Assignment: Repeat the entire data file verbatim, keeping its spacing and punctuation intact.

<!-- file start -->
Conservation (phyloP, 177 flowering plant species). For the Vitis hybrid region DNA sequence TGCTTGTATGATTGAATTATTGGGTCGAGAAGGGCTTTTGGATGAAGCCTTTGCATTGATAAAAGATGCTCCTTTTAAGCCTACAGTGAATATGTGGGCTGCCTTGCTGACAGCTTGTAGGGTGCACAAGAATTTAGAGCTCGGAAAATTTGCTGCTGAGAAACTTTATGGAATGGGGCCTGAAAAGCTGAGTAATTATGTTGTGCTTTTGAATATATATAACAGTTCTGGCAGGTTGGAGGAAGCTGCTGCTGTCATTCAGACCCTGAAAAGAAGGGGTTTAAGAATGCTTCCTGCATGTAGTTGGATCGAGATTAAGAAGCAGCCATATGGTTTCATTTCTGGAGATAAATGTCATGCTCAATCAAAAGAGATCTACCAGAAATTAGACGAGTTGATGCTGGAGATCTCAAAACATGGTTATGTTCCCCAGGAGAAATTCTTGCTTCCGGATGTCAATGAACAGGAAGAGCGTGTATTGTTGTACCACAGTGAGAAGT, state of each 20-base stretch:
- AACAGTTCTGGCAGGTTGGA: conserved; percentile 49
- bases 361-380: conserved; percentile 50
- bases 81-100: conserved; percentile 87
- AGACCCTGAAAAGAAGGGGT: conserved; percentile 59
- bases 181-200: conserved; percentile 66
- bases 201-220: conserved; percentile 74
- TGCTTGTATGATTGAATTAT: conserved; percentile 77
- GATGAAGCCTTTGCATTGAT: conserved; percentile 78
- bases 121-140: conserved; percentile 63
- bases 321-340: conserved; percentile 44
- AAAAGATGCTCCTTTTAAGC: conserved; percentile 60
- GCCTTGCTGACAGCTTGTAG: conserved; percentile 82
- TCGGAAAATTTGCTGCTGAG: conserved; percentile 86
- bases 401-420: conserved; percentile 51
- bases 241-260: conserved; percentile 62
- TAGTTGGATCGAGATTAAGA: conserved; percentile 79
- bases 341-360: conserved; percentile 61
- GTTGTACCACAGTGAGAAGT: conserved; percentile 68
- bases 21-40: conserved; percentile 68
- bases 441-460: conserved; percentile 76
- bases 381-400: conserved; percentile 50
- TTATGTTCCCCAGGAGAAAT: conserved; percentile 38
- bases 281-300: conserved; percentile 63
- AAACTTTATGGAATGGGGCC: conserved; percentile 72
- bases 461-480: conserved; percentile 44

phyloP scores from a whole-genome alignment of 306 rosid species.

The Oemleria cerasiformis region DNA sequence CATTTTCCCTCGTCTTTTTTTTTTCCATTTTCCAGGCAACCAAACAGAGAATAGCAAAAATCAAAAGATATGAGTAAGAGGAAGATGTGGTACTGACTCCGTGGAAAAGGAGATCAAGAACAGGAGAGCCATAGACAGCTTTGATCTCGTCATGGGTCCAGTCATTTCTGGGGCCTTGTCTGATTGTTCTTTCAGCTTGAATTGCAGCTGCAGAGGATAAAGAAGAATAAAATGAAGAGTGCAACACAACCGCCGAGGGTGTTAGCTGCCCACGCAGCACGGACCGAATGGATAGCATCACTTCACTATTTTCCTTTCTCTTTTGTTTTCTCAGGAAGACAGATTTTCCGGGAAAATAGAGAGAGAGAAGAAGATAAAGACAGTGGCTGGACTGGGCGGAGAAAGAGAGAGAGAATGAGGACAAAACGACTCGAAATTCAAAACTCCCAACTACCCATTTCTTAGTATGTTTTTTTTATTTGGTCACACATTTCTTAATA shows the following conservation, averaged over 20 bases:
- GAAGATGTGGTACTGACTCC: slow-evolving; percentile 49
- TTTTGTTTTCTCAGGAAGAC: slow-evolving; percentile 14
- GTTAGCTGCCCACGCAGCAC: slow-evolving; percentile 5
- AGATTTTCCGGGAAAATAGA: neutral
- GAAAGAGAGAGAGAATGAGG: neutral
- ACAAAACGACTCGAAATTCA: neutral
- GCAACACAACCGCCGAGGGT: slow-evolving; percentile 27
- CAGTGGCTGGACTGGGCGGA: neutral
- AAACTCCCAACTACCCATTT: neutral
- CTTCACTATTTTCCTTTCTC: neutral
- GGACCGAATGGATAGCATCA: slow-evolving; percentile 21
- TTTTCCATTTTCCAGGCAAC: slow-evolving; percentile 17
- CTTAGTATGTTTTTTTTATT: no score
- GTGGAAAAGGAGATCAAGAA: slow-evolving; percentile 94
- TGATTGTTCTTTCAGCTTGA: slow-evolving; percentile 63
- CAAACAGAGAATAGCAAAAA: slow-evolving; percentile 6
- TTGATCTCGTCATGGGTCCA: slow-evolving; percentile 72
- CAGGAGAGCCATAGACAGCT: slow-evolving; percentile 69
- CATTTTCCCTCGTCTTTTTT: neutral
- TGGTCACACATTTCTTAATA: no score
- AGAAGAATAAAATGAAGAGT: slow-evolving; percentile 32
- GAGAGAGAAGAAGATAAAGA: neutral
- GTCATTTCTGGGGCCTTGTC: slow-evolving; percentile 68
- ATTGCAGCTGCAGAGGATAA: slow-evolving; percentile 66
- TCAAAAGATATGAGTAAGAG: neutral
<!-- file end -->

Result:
Conservation (phyloP, 177 flowering plant species). For the Vitis hybrid region DNA sequence TGCTTGTATGATTGAATTATTGGGTCGAGAAGGGCTTTTGGATGAAGCCTTTGCATTGATAAAAGATGCTCCTTTTAAGCCTACAGTGAATATGTGGGCTGCCTTGCTGACAGCTTGTAGGGTGCACAAGAATTTAGAGCTCGGAAAATTTGCTGCTGAGAAACTTTATGGAATGGGGCCTGAAAAGCTGAGTAATTATGTTGTGCTTTTGAATATATATAACAGTTCTGGCAGGTTGGAGGAAGCTGCTGCTGTCATTCAGACCCTGAAAAGAAGGGGTTTAAGAATGCTTCCTGCATGTAGTTGGATCGAGATTAAGAAGCAGCCATATGGTTTCATTTCTGGAGATAAATGTCATGCTCAATCAAAAGAGATCTACCAGAAATTAGACGAGTTGATGCTGGAGATCTCAAAACATGGTTATGTTCCCCAGGAGAAATTCTTGCTTCCGGATGTCAATGAACAGGAAGAGCGTGTATTGTTGTACCACAGTGAGAAGT, state of each 20-base stretch:
- AACAGTTCTGGCAGGTTGGA: conserved; percentile 49
- bases 361-380: conserved; percentile 50
- bases 81-100: conserved; percentile 87
- AGACCCTGAAAAGAAGGGGT: conserved; percentile 59
- bases 181-200: conserved; percentile 66
- bases 201-220: conserved; percentile 74
- TGCTTGTATGATTGAATTAT: conserved; percentile 77
- GATGAAGCCTTTGCATTGAT: conserved; percentile 78
- bases 121-140: conserved; percentile 63
- bases 321-340: conserved; percentile 44
- AAAAGATGCTCCTTTTAAGC: conserved; percentile 60
- GCCTTGCTGACAGCTTGTAG: conserved; percentile 82
- TCGGAAAATTTGCTGCTGAG: conserved; percentile 86
- bases 401-420: conserved; percentile 51
- bases 241-260: conserved; percentile 62
- TAGTTGGATCGAGATTAAGA: conserved; percentile 79
- bases 341-360: conserved; percentile 61
- GTTGTACCACAGTGAGAAGT: conserved; percentile 68
- bases 21-40: conserved; percentile 68
- bases 441-460: conserved; percentile 76
- bases 381-400: conserved; percentile 50
- TTATGTTCCCCAGGAGAAAT: conserved; percentile 38
- bases 281-300: conserved; percentile 63
- AAACTTTATGGAATGGGGCC: conserved; percentile 72
- bases 461-480: conserved; percentile 44

phyloP scores from a whole-genome alignment of 306 rosid species.

The Oemleria cerasiformis region DNA sequence CATTTTCCCTCGTCTTTTTTTTTTCCATTTTCCAGGCAACCAAACAGAGAATAGCAAAAATCAAAAGATATGAGTAAGAGGAAGATGTGGTACTGACTCCGTGGAAAAGGAGATCAAGAACAGGAGAGCCATAGACAGCTTTGATCTCGTCATGGGTCCAGTCATTTCTGGGGCCTTGTCTGATTGTTCTTTCAGCTTGAATTGCAGCTGCAGAGGATAAAGAAGAATAAAATGAAGAGTGCAACACAACCGCCGAGGGTGTTAGCTGCCCACGCAGCACGGACCGAATGGATAGCATCACTTCACTATTTTCCTTTCTCTTTTGTTTTCTCAGGAAGACAGATTTTCCGGGAAAATAGAGAGAGAGAAGAAGATAAAGACAGTGGCTGGACTGGGCGGAGAAAGAGAGAGAGAATGAGGACAAAACGACTCGAAATTCAAAACTCCCAACTACCCATTTCTTAGTATGTTTTTTTTATTTGGTCACACATTTCTTAATA shows the following conservation, averaged over 20 bases:
- GAAGATGTGGTACTGACTCC: slow-evolving; percentile 49
- TTTTGTTTTCTCAGGAAGAC: slow-evolving; percentile 14
- GTTAGCTGCCCACGCAGCAC: slow-evolving; percentile 5
- AGATTTTCCGGGAAAATAGA: neutral
- GAAAGAGAGAGAGAATGAGG: neutral
- ACAAAACGACTCGAAATTCA: neutral
- GCAACACAACCGCCGAGGGT: slow-evolving; percentile 27
- CAGTGGCTGGACTGGGCGGA: neutral
- AAACTCCCAACTACCCATTT: neutral
- CTTCACTATTTTCCTTTCTC: neutral
- GGACCGAATGGATAGCATCA: slow-evolving; percentile 21
- TTTTCCATTTTCCAGGCAAC: slow-evolving; percentile 17
- CTTAGTATGTTTTTTTTATT: no score
- GTGGAAAAGGAGATCAAGAA: slow-evolving; percentile 94
- TGATTGTTCTTTCAGCTTGA: slow-evolving; percentile 63
- CAAACAGAGAATAGCAAAAA: slow-evolving; percentile 6
- TTGATCTCGTCATGGGTCCA: slow-evolving; percentile 72
- CAGGAGAGCCATAGACAGCT: slow-evolving; percentile 69
- CATTTTCCCTCGTCTTTTTT: neutral
- TGGTCACACATTTCTTAATA: no score
- AGAAGAATAAAATGAAGAGT: slow-evolving; percentile 32
- GAGAGAGAAGAAGATAAAGA: neutral
- GTCATTTCTGGGGCCTTGTC: slow-evolving; percentile 68
- ATTGCAGCTGCAGAGGATAA: slow-evolving; percentile 66
- TCAAAAGATATGAGTAAGAG: neutral